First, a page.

In particular, in a response to the Gerber et al. (Reference Gerber, Huber, Biggers and Hendry2016) study, three of the four original authors of the Bryan et al. (Reference Bryan, Walton, Rogers and Dweck2011) study argued that replications must occur in contexts where the psychological phenomenon of interest could plausibly emerge such that a person's identity as a “voter” is salient enough to motivate behavioral change (Bryan et al., Reference Bryan, Walton and Dweck2016). Specifically, Bryan et al. (Reference Bryan, Walton and Dweck2016) argue that the psychological context would be reproduced only in electoral contexts that are both highly competitive and highly salient, and that the electoral settings from Gerber et al. (Reference Gerber, Huber, Biggers and Hendry2016) (2014 primary elections in Michigan, Missouri, and Tennessee) did not meet these criteria. The electoral settings from the Gerber et al. (Reference Gerber, Huber and Fang2018) study – which include contested gubernatorial elections in Kentucky, Louisiana, and Mississippi, as well as a contested mayoral election in Houston, all of which occurred in 2015 – are arguably open to the same critique.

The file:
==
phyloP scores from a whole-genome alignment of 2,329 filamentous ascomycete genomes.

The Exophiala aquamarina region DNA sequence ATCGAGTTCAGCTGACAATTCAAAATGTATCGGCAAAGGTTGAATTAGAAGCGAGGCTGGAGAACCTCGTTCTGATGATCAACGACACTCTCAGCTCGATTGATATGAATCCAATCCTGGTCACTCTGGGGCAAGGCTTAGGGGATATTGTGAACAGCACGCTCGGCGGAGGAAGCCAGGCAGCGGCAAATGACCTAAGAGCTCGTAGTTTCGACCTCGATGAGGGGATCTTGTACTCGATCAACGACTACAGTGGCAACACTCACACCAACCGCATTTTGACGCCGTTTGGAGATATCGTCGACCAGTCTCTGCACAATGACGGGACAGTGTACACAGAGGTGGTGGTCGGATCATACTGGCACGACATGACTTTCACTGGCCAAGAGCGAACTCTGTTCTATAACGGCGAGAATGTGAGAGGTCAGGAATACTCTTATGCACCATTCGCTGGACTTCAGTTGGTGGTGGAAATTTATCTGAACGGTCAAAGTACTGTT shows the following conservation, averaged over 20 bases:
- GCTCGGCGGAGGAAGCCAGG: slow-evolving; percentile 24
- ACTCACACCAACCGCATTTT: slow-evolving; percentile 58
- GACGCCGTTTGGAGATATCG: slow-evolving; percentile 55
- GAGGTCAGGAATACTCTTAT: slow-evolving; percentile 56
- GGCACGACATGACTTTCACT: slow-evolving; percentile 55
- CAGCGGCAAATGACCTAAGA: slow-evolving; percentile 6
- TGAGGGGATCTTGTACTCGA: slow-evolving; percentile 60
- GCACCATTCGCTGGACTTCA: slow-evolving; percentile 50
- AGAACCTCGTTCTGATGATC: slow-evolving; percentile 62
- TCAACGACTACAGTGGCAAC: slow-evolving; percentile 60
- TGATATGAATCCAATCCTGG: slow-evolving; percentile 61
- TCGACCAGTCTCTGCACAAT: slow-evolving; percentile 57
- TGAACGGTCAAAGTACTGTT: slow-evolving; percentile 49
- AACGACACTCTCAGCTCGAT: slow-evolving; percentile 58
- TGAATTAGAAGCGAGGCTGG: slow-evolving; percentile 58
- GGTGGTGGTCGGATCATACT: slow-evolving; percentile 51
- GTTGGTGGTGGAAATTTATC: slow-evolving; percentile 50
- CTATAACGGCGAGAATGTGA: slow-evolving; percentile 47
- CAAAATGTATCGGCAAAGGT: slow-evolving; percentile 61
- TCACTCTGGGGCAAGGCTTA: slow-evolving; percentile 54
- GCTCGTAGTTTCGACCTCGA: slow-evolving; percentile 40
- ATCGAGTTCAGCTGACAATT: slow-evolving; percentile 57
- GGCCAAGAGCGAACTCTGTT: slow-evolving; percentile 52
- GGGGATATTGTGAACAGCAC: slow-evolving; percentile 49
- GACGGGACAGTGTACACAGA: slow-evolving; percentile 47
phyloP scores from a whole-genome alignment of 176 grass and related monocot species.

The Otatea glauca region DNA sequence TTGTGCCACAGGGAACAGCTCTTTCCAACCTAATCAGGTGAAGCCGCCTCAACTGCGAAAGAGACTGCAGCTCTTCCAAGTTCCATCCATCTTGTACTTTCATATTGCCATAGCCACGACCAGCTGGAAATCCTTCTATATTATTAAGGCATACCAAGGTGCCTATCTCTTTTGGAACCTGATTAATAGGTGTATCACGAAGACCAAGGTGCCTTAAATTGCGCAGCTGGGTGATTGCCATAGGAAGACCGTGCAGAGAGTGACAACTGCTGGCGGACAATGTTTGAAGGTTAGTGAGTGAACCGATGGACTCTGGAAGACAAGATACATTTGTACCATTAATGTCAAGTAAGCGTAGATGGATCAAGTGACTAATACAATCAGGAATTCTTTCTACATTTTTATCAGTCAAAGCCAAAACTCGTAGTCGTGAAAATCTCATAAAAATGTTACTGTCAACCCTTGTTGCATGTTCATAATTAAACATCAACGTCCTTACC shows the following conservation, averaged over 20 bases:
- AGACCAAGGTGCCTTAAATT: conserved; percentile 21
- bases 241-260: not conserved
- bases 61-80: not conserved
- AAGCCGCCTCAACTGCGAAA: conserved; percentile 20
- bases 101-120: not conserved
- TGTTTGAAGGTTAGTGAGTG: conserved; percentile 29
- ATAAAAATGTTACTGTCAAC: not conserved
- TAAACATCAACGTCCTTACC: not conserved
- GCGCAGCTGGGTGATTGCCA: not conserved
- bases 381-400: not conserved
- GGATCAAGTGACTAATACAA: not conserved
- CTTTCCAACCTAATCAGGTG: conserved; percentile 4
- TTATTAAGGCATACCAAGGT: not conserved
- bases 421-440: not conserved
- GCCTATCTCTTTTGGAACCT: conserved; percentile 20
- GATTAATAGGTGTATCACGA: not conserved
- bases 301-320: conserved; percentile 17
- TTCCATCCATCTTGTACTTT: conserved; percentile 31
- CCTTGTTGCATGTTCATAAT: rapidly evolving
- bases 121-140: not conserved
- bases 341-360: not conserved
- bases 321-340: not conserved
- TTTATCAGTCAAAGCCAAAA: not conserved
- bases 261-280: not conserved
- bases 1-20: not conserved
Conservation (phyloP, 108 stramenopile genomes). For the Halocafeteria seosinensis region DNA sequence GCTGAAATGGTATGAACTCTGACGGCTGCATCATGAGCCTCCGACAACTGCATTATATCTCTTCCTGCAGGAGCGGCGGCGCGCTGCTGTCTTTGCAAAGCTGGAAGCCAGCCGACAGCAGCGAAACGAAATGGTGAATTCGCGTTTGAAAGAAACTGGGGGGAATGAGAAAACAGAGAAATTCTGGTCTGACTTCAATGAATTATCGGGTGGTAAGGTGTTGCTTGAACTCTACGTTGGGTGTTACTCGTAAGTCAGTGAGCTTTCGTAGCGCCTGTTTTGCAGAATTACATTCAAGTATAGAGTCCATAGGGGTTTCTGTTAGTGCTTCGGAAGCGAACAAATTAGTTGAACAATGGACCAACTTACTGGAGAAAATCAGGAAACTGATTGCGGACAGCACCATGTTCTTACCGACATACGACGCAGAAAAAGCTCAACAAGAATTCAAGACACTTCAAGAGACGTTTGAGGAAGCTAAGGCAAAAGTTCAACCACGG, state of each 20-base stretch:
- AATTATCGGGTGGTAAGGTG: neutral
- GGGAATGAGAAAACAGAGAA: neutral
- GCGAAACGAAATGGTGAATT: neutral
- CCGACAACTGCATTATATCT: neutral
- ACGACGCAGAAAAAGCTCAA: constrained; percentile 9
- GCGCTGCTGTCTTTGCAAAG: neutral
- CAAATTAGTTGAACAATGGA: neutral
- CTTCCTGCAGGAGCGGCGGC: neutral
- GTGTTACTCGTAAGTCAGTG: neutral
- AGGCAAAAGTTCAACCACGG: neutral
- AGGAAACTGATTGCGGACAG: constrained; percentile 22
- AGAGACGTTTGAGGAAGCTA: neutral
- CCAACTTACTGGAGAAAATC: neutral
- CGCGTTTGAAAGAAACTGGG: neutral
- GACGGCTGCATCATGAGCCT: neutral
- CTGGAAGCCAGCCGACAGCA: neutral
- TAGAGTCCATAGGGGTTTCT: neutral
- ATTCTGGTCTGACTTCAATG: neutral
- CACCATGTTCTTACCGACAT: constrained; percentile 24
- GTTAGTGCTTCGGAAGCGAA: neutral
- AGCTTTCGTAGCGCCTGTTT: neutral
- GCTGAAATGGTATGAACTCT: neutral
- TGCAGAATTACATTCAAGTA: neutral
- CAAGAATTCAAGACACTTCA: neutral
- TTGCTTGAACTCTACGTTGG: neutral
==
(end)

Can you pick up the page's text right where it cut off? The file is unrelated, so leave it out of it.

This preregistered experiment, in which both the design of the experiment and the analysis of the data it produces are prespecified, addresses this major criticism and tests whether priming a registered voter's identity as a voter using a predicate noun (instead of a verb) leads to dramatic increases in actual turnout in a highly competitive and highly salient electoral context: the 2016 presidential election. In addition, several other aspects of the experiment were designed in order to address potential questions about the robustness, replicability, and generalizability of the initial finding from Bryan et al. (Reference Bryan, Walton, Rogers and Dweck2011) compared to subsequent work.